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Farm’s field day is serious business

By Staff | Jul 18, 2015

JOEL DEJONG, an ISU field agronomist, displays the sole example of corn blight he could find after a 45-minute search in the crop on the Northwest Iowa Research Farm’s test plots. He advised that it would not be cost-effec- tive to spray, given the low in- cidence, but told farmers to “keep an eye on it.”

fiddelke@longlines.com

SUTHERLAND – Feeding corn plants the nitrogen they need while keeping nutrient run-off out of waterways was the hot topic at a recent field day in Sutherland.

Matt Helmers, an Iowa State University biosystems engineer, spoke to 123 people at the ISU experimental farm about how to best care for the plants while also keeping the run-off out of waterways, the water table and wells.

Helmers made reference to cities where the water supplies – rivers, wells and underground aquifers – are being affected by fertilizer run-off and are protesting or taking legal action.

Helmers said experiments to rein in that chemical run-off are in progress now at the research farm.

The research seeks to learn more, including how to keep that nitrogen from flowing downstream where it can infiltrate communities’ water supplies, or even contribute to hypoxia – the lack of oxygen – that created the Gulf of Mexico’s dead zone.

According to research by the Louisiana Universities Marine Consortium, in the past 30 years, 5,300 square miles of the Gulf’s ecosystem has become a dead zone, containing little oxygen for marine life.

What to do?

Helmers said his research is still in early days. The study focuses on the side-effects of nitrogen-based fertilizer run-off and how it might be mitigated by changing the timing of application, or taking other actions, without sacrificing yields.

The study involves 32 plots of cropland, each planted with corn and tiled to direct any excess water to one of 16 separate sumps.

Run-off from 24 of the plots is divided evenly and sent to eight of the 16 sumps.

The run-off from each one of the remaining eight plots is channeled into its own sump.

If the crop is not using all the nitrogen, it will show up in one or more of the water samples, telling researchers that there is room to reduce the amount of fertilizer – and chemical run-off.

Each protective sump house has a gauge that measure the inflow.

Josh Sievers and Chad Huffman, the farm’s superintendent and ag specialist, respectively, take samples from the sumps – about 125 milliliters from each – and send them in special packaging to Ames, where the well samples are analyzed.

The first samples were collected on July 7 and 10, and will continue to be gathered and shipped twice a week.

No results have been reported yet.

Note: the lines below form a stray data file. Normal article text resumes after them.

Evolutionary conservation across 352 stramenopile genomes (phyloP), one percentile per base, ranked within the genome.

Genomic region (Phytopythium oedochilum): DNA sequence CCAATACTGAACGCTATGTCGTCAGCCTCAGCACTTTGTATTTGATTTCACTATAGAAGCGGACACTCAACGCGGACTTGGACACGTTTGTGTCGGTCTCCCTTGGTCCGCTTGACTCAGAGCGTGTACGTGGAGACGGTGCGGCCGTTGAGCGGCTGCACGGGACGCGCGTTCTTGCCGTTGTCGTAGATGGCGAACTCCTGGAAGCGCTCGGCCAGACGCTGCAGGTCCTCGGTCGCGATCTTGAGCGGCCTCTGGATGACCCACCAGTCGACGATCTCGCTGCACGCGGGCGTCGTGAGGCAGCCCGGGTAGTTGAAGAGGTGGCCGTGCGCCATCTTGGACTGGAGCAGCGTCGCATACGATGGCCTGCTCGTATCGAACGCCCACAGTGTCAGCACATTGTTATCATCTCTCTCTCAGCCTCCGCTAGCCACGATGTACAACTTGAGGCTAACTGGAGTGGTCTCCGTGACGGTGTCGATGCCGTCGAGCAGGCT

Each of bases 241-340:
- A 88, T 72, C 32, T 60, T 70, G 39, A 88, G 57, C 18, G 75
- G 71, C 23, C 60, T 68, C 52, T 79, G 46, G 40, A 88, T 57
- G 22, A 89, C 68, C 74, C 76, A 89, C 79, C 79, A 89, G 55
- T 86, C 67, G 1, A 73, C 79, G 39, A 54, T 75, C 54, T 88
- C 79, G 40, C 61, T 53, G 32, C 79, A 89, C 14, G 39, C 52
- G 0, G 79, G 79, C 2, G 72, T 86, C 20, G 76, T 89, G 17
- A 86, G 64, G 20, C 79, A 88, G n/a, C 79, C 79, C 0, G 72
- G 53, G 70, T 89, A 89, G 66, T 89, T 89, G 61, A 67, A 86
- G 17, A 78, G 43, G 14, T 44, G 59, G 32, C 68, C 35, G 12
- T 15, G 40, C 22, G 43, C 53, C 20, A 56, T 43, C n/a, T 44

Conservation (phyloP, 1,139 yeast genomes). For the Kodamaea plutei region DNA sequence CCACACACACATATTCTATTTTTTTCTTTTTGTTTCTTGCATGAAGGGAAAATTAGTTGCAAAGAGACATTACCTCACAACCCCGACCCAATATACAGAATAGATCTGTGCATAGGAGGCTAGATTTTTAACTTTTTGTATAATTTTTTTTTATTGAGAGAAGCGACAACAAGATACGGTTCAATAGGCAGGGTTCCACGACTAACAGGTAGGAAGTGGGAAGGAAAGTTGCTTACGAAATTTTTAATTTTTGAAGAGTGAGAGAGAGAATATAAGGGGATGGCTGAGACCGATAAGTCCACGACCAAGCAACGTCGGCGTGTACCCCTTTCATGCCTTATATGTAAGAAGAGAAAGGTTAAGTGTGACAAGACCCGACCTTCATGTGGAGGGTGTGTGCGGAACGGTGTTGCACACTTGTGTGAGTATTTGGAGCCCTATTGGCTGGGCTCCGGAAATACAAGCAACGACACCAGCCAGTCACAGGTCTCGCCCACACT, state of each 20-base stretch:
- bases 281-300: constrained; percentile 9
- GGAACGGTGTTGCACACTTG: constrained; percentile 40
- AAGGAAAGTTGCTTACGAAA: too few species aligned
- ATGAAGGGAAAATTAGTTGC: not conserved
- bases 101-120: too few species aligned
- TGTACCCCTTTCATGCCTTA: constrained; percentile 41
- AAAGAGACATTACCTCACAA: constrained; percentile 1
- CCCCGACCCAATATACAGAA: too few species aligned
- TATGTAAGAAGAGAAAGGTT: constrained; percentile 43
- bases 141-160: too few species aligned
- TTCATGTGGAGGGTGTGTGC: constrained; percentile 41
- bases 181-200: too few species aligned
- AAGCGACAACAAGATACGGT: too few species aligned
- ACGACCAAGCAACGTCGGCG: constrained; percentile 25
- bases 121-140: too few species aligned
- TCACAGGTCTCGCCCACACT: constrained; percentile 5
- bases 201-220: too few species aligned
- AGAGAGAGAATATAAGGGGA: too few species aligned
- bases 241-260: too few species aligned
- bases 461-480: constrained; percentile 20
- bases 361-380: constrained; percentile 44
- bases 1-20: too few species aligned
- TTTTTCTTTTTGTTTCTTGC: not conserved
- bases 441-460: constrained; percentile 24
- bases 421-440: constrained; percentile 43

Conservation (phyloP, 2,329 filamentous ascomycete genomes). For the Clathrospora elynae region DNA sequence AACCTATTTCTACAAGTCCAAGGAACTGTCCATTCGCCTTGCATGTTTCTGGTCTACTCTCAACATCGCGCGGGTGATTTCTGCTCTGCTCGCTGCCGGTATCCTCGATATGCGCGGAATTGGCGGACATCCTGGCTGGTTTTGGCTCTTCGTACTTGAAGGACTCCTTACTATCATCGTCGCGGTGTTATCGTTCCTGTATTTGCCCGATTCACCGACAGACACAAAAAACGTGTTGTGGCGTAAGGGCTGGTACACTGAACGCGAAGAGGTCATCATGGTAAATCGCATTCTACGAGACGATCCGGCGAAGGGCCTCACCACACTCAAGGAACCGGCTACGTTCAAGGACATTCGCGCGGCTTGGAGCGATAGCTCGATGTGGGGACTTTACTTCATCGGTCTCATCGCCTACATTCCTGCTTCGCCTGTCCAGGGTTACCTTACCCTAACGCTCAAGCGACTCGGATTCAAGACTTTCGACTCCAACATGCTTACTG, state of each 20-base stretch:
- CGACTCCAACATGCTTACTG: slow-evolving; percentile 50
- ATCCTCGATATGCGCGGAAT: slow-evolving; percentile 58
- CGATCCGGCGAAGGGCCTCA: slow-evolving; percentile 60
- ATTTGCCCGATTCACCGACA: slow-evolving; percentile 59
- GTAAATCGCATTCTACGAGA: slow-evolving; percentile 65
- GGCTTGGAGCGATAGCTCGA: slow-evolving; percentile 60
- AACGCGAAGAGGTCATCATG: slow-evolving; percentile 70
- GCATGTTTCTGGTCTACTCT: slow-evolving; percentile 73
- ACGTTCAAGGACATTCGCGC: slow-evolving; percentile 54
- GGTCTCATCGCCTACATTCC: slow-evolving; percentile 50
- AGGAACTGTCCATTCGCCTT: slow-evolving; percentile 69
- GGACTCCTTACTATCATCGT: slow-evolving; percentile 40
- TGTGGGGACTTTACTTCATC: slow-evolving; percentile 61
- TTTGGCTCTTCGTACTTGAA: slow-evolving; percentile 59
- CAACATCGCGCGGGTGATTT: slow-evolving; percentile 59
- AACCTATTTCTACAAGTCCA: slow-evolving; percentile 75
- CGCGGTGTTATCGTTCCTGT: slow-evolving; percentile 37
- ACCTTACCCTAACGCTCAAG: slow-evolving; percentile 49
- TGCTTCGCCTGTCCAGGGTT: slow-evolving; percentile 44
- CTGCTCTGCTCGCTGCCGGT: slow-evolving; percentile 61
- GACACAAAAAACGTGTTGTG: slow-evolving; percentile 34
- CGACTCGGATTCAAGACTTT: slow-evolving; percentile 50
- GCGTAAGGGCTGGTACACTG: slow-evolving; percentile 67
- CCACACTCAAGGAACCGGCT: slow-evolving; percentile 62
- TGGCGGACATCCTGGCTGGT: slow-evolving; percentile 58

Corn growing options

Four nutrient management models are being tested at Sutherland – no nitrogen, fall-applied anhydrous with stabilizers, spring-applied anhydrous only, and fall/spring split application with a third added at planting, and two-thirds applied at V-10.

From these plots, Helmers said researchers hope to learn how much nitrogen and total phosphorus is in the run-off, which fields retain the most nitrogen and which fields shed the most nitrogen.

Helmers said they want to know if nitrate loss depends on the type of nitrogen applied, and if more N is lost through fall application with stabilizers effective versus spring with no stabilizer; and ways to reduce losses through more timely application practices.

In the end, Helmers said, the study should give producers more direction about using – and the corn retaining – only the necessary amount of nitrogen, thus eliminating or reducing nitrogen run-off.

Time to act

The research is nothing if not timely.

Communities downriver from farming operations are demanding a reduction of nitrates in rivers and wells used for public water supplies.

Hypoxia is fueled partially by nitrate run-off, no matter its sources. It also contaminates the underground water table , according to Helmers.

Helmers said healthy soil will contain nitrogen and organic matter, which will be used up by the crop.

He said no one knows the best way to retain all the nitrogen needed to maximize production while reducing, or eliminating, the amount of nitrates that wash away unused.

But he had a few suggestions. These include:

  • Think about soil health; better soil retains more moisture.
  • Apply nitrogen close to the time the corn will be able to use it, in late June, and July, not in April or May, when typically heavier rains can wash it away unused.
  • Plant cover crops such as hay, which grows well in northern Iowa and is a natural supplier of nitrogen that won’t wash downstream.

‘We’re making headway’

Helmers said that in the 1950s, before the demand for soybeans became primary, farmers planted grassy crops, which he noted “is not a challenge in Northwest Iowa.”

He said that today, rye could be planted before the beans go in and that oats would be good to grow in fields that will be planted with corn.

A farmer in the audience questioned what the market for those grains would be if everyone began growing them.

“We do have a lot to learn to put that into practice,” Helmers said.

He noted that grazing livestock would be another way to benefit from grassy crops.

Several farmers shared their own experiences in using cover crops.

One said he plants barley in the fall.

“The frost kills it so I don’t need to use any herbicide,” he said.

Another farmer said he rolls over his rye to plant his corn and gets far fewer weeds in his corn field than he did without the rye.

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